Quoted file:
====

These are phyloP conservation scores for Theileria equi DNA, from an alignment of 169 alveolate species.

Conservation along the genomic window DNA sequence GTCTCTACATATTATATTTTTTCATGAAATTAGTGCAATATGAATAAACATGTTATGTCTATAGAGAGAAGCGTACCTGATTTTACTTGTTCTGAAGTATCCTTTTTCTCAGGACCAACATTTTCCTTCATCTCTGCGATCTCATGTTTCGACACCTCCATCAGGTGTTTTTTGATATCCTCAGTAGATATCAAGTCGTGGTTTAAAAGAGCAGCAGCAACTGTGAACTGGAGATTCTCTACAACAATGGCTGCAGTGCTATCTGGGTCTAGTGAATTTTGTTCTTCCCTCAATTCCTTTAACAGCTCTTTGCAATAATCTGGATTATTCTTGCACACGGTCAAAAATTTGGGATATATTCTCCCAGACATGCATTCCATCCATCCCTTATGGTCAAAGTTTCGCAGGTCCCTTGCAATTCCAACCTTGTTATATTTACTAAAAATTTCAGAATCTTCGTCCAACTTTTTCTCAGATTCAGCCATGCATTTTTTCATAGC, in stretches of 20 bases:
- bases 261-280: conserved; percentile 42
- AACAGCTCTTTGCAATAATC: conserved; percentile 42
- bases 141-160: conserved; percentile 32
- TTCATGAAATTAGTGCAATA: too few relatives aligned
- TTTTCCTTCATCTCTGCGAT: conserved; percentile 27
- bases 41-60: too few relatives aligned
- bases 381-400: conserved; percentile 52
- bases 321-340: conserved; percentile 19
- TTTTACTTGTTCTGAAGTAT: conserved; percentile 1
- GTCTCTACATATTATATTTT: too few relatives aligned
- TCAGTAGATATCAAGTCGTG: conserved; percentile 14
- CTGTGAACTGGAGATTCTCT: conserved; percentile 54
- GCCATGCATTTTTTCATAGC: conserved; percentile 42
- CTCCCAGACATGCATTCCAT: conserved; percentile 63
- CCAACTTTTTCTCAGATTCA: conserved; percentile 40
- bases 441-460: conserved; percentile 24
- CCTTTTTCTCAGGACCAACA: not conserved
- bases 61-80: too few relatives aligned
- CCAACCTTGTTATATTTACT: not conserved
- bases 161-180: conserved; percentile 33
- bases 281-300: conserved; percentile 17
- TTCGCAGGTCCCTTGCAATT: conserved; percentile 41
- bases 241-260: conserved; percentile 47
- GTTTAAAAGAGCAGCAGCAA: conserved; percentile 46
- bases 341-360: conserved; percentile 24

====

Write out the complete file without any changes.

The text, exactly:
These are phyloP conservation scores for Theileria equi DNA, from an alignment of 169 alveolate species.

Conservation along the genomic window DNA sequence GTCTCTACATATTATATTTTTTCATGAAATTAGTGCAATATGAATAAACATGTTATGTCTATAGAGAGAAGCGTACCTGATTTTACTTGTTCTGAAGTATCCTTTTTCTCAGGACCAACATTTTCCTTCATCTCTGCGATCTCATGTTTCGACACCTCCATCAGGTGTTTTTTGATATCCTCAGTAGATATCAAGTCGTGGTTTAAAAGAGCAGCAGCAACTGTGAACTGGAGATTCTCTACAACAATGGCTGCAGTGCTATCTGGGTCTAGTGAATTTTGTTCTTCCCTCAATTCCTTTAACAGCTCTTTGCAATAATCTGGATTATTCTTGCACACGGTCAAAAATTTGGGATATATTCTCCCAGACATGCATTCCATCCATCCCTTATGGTCAAAGTTTCGCAGGTCCCTTGCAATTCCAACCTTGTTATATTTACTAAAAATTTCAGAATCTTCGTCCAACTTTTTCTCAGATTCAGCCATGCATTTTTTCATAGC, in stretches of 20 bases:
- bases 261-280: conserved; percentile 42
- AACAGCTCTTTGCAATAATC: conserved; percentile 42
- bases 141-160: conserved; percentile 32
- TTCATGAAATTAGTGCAATA: too few relatives aligned
- TTTTCCTTCATCTCTGCGAT: conserved; percentile 27
- bases 41-60: too few relatives aligned
- bases 381-400: conserved; percentile 52
- bases 321-340: conserved; percentile 19
- TTTTACTTGTTCTGAAGTAT: conserved; percentile 1
- GTCTCTACATATTATATTTT: too few relatives aligned
- TCAGTAGATATCAAGTCGTG: conserved; percentile 14
- CTGTGAACTGGAGATTCTCT: conserved; percentile 54
- GCCATGCATTTTTTCATAGC: conserved; percentile 42
- CTCCCAGACATGCATTCCAT: conserved; percentile 63
- CCAACTTTTTCTCAGATTCA: conserved; percentile 40
- bases 441-460: conserved; percentile 24
- CCTTTTTCTCAGGACCAACA: not conserved
- bases 61-80: too few relatives aligned
- CCAACCTTGTTATATTTACT: not conserved
- bases 161-180: conserved; percentile 33
- bases 281-300: conserved; percentile 17
- TTCGCAGGTCCCTTGCAATT: conserved; percentile 41
- bases 241-260: conserved; percentile 47
- GTTTAAAAGAGCAGCAGCAA: conserved; percentile 46
- bases 341-360: conserved; percentile 24